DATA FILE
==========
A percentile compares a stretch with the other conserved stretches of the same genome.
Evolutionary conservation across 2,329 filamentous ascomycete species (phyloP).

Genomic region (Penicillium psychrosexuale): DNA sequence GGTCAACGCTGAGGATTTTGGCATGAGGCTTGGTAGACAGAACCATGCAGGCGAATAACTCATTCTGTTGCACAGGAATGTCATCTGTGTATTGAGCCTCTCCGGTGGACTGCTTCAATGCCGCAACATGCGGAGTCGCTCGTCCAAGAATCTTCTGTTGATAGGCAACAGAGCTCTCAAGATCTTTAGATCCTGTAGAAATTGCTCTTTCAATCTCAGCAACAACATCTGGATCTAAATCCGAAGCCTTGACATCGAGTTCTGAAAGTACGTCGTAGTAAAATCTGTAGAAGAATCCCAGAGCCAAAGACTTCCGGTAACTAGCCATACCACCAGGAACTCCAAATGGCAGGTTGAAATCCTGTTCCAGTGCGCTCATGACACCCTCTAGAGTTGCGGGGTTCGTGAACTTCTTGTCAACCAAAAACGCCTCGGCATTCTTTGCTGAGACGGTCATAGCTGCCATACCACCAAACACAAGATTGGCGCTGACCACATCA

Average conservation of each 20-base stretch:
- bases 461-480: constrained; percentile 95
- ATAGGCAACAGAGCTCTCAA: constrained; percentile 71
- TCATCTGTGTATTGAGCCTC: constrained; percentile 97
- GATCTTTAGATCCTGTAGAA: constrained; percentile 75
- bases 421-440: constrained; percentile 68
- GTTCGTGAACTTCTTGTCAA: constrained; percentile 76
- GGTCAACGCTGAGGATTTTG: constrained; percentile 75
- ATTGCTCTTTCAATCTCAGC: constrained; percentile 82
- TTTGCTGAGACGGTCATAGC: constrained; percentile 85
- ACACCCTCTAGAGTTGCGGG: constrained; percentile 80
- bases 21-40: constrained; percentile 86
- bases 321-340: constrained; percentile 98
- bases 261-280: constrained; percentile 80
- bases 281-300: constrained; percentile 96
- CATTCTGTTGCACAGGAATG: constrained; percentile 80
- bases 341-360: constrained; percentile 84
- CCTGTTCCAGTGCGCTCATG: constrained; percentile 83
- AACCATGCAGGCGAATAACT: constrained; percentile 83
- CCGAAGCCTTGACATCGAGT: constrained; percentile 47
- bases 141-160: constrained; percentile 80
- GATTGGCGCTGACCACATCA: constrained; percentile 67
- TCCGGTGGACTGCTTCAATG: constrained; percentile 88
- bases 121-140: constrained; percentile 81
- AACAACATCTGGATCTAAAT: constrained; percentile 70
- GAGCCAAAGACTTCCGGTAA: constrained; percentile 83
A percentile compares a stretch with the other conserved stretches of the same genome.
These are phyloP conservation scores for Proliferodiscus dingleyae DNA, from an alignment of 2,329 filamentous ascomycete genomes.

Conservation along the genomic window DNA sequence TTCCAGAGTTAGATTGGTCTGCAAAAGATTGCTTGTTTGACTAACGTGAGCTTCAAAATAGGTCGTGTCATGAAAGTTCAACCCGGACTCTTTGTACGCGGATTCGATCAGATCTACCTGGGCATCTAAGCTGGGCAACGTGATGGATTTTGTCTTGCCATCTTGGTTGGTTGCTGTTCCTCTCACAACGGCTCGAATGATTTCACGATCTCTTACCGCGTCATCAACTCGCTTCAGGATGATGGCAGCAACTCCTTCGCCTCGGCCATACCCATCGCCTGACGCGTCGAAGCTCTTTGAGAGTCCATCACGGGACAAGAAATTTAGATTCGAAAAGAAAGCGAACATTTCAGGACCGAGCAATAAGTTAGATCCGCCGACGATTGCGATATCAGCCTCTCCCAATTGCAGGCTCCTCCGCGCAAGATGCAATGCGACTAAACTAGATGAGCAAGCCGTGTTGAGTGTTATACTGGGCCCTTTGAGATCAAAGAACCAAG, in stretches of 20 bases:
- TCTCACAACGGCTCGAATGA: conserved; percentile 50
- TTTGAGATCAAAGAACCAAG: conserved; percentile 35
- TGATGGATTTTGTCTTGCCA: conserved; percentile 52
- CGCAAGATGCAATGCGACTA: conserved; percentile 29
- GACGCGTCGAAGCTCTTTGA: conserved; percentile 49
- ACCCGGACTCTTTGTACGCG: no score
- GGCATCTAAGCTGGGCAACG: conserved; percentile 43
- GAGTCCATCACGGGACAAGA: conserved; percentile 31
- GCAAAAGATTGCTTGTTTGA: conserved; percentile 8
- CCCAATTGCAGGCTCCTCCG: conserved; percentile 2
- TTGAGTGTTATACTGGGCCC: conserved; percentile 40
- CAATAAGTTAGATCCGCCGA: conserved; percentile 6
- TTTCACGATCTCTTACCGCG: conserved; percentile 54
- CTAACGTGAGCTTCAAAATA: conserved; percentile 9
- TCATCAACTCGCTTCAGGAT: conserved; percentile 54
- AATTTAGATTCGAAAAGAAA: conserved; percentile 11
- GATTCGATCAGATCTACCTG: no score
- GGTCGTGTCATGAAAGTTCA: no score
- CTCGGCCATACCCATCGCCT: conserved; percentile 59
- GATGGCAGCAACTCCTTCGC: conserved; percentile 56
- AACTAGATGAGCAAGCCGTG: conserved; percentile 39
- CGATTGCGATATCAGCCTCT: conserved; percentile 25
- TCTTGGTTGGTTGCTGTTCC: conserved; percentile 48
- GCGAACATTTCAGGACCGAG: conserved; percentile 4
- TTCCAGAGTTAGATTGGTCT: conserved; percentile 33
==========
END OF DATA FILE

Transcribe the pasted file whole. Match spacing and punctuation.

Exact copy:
A percentile compares a stretch with the other conserved stretches of the same genome.
Evolutionary conservation across 2,329 filamentous ascomycete species (phyloP).

Genomic region (Penicillium psychrosexuale): DNA sequence GGTCAACGCTGAGGATTTTGGCATGAGGCTTGGTAGACAGAACCATGCAGGCGAATAACTCATTCTGTTGCACAGGAATGTCATCTGTGTATTGAGCCTCTCCGGTGGACTGCTTCAATGCCGCAACATGCGGAGTCGCTCGTCCAAGAATCTTCTGTTGATAGGCAACAGAGCTCTCAAGATCTTTAGATCCTGTAGAAATTGCTCTTTCAATCTCAGCAACAACATCTGGATCTAAATCCGAAGCCTTGACATCGAGTTCTGAAAGTACGTCGTAGTAAAATCTGTAGAAGAATCCCAGAGCCAAAGACTTCCGGTAACTAGCCATACCACCAGGAACTCCAAATGGCAGGTTGAAATCCTGTTCCAGTGCGCTCATGACACCCTCTAGAGTTGCGGGGTTCGTGAACTTCTTGTCAACCAAAAACGCCTCGGCATTCTTTGCTGAGACGGTCATAGCTGCCATACCACCAAACACAAGATTGGCGCTGACCACATCA

Average conservation of each 20-base stretch:
- bases 461-480: constrained; percentile 95
- ATAGGCAACAGAGCTCTCAA: constrained; percentile 71
- TCATCTGTGTATTGAGCCTC: constrained; percentile 97
- GATCTTTAGATCCTGTAGAA: constrained; percentile 75
- bases 421-440: constrained; percentile 68
- GTTCGTGAACTTCTTGTCAA: constrained; percentile 76
- GGTCAACGCTGAGGATTTTG: constrained; percentile 75
- ATTGCTCTTTCAATCTCAGC: constrained; percentile 82
- TTTGCTGAGACGGTCATAGC: constrained; percentile 85
- ACACCCTCTAGAGTTGCGGG: constrained; percentile 80
- bases 21-40: constrained; percentile 86
- bases 321-340: constrained; percentile 98
- bases 261-280: constrained; percentile 80
- bases 281-300: constrained; percentile 96
- CATTCTGTTGCACAGGAATG: constrained; percentile 80
- bases 341-360: constrained; percentile 84
- CCTGTTCCAGTGCGCTCATG: constrained; percentile 83
- AACCATGCAGGCGAATAACT: constrained; percentile 83
- CCGAAGCCTTGACATCGAGT: constrained; percentile 47
- bases 141-160: constrained; percentile 80
- GATTGGCGCTGACCACATCA: constrained; percentile 67
- TCCGGTGGACTGCTTCAATG: constrained; percentile 88
- bases 121-140: constrained; percentile 81
- AACAACATCTGGATCTAAAT: constrained; percentile 70
- GAGCCAAAGACTTCCGGTAA: constrained; percentile 83
A percentile compares a stretch with the other conserved stretches of the same genome.
These are phyloP conservation scores for Proliferodiscus dingleyae DNA, from an alignment of 2,329 filamentous ascomycete genomes.

Conservation along the genomic window DNA sequence TTCCAGAGTTAGATTGGTCTGCAAAAGATTGCTTGTTTGACTAACGTGAGCTTCAAAATAGGTCGTGTCATGAAAGTTCAACCCGGACTCTTTGTACGCGGATTCGATCAGATCTACCTGGGCATCTAAGCTGGGCAACGTGATGGATTTTGTCTTGCCATCTTGGTTGGTTGCTGTTCCTCTCACAACGGCTCGAATGATTTCACGATCTCTTACCGCGTCATCAACTCGCTTCAGGATGATGGCAGCAACTCCTTCGCCTCGGCCATACCCATCGCCTGACGCGTCGAAGCTCTTTGAGAGTCCATCACGGGACAAGAAATTTAGATTCGAAAAGAAAGCGAACATTTCAGGACCGAGCAATAAGTTAGATCCGCCGACGATTGCGATATCAGCCTCTCCCAATTGCAGGCTCCTCCGCGCAAGATGCAATGCGACTAAACTAGATGAGCAAGCCGTGTTGAGTGTTATACTGGGCCCTTTGAGATCAAAGAACCAAG, in stretches of 20 bases:
- TCTCACAACGGCTCGAATGA: conserved; percentile 50
- TTTGAGATCAAAGAACCAAG: conserved; percentile 35
- TGATGGATTTTGTCTTGCCA: conserved; percentile 52
- CGCAAGATGCAATGCGACTA: conserved; percentile 29
- GACGCGTCGAAGCTCTTTGA: conserved; percentile 49
- ACCCGGACTCTTTGTACGCG: no score
- GGCATCTAAGCTGGGCAACG: conserved; percentile 43
- GAGTCCATCACGGGACAAGA: conserved; percentile 31
- GCAAAAGATTGCTTGTTTGA: conserved; percentile 8
- CCCAATTGCAGGCTCCTCCG: conserved; percentile 2
- TTGAGTGTTATACTGGGCCC: conserved; percentile 40
- CAATAAGTTAGATCCGCCGA: conserved; percentile 6
- TTTCACGATCTCTTACCGCG: conserved; percentile 54
- CTAACGTGAGCTTCAAAATA: conserved; percentile 9
- TCATCAACTCGCTTCAGGAT: conserved; percentile 54
- AATTTAGATTCGAAAAGAAA: conserved; percentile 11
- GATTCGATCAGATCTACCTG: no score
- GGTCGTGTCATGAAAGTTCA: no score
- CTCGGCCATACCCATCGCCT: conserved; percentile 59
- GATGGCAGCAACTCCTTCGC: conserved; percentile 56
- AACTAGATGAGCAAGCCGTG: conserved; percentile 39
- CGATTGCGATATCAGCCTCT: conserved; percentile 25
- TCTTGGTTGGTTGCTGTTCC: conserved; percentile 48
- GCGAACATTTCAGGACCGAG: conserved; percentile 4
- TTCCAGAGTTAGATTGGTCT: conserved; percentile 33